“Charlotte Henay’s “Sitting with My Mother’s Bones” emerges from a complication of words, memories, and experiences, which explore identity, indigeneity, heritage, and narrative in a transnational context. Throughout her story, Henay addresses the various intersectionalities within personal spheres and maternal narratives. These conversations recreate meanings of women’s voices and matrilineal heritage as constructions of agency, emancipation, resistance, and transformation. This awareness of the intersecting use of form converges with Henay’s confrontation of the struggles and conflicts of mothers and daughters and the different stages of their relationship. Yet it is her insight into this relationship that highlights the advocacy and knowledge of these women.”– Dannabang Kuwabong, Janet MacLennan and Dorsia Smith Silva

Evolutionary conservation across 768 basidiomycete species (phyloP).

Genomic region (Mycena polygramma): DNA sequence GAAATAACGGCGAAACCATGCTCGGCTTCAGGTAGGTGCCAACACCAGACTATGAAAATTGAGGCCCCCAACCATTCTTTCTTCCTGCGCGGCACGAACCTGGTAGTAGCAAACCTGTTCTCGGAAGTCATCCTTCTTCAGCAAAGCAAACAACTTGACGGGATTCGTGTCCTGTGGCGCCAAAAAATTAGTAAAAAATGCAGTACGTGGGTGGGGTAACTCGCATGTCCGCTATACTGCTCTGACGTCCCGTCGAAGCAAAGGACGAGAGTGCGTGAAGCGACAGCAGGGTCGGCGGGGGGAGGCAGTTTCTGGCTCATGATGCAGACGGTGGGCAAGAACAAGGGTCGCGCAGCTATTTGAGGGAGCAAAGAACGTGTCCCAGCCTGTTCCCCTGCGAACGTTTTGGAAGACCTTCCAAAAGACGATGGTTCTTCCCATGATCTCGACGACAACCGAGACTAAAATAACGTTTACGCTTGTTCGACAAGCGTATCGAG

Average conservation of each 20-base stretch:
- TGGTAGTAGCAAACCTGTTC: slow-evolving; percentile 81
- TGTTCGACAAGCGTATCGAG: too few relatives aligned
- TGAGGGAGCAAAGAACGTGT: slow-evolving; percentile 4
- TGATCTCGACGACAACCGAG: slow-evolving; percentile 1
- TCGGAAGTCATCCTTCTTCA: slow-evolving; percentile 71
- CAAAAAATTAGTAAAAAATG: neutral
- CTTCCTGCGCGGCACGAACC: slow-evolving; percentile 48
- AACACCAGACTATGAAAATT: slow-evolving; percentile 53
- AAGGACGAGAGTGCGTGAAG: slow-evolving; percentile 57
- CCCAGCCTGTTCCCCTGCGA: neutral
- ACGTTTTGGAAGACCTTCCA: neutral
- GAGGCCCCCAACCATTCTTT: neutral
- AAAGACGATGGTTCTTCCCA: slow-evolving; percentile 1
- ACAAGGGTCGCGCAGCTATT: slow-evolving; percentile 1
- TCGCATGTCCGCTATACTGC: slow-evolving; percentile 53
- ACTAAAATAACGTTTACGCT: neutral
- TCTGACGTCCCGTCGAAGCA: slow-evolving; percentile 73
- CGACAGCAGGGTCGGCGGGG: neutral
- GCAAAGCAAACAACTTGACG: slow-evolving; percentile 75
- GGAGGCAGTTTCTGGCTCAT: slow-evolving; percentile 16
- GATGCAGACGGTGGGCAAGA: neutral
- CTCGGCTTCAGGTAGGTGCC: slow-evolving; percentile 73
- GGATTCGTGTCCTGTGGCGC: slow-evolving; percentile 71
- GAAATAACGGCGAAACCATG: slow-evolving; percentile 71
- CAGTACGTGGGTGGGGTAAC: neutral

Henay, C. (2017) Sitting with My Mother’s Bones. In Dannabang Kuwabong, Janet MacLennan and Dorsia Smith Silva (Eds.) Mothers and Daughters. Bradford, ON: Demeter Press, pp. 65-87.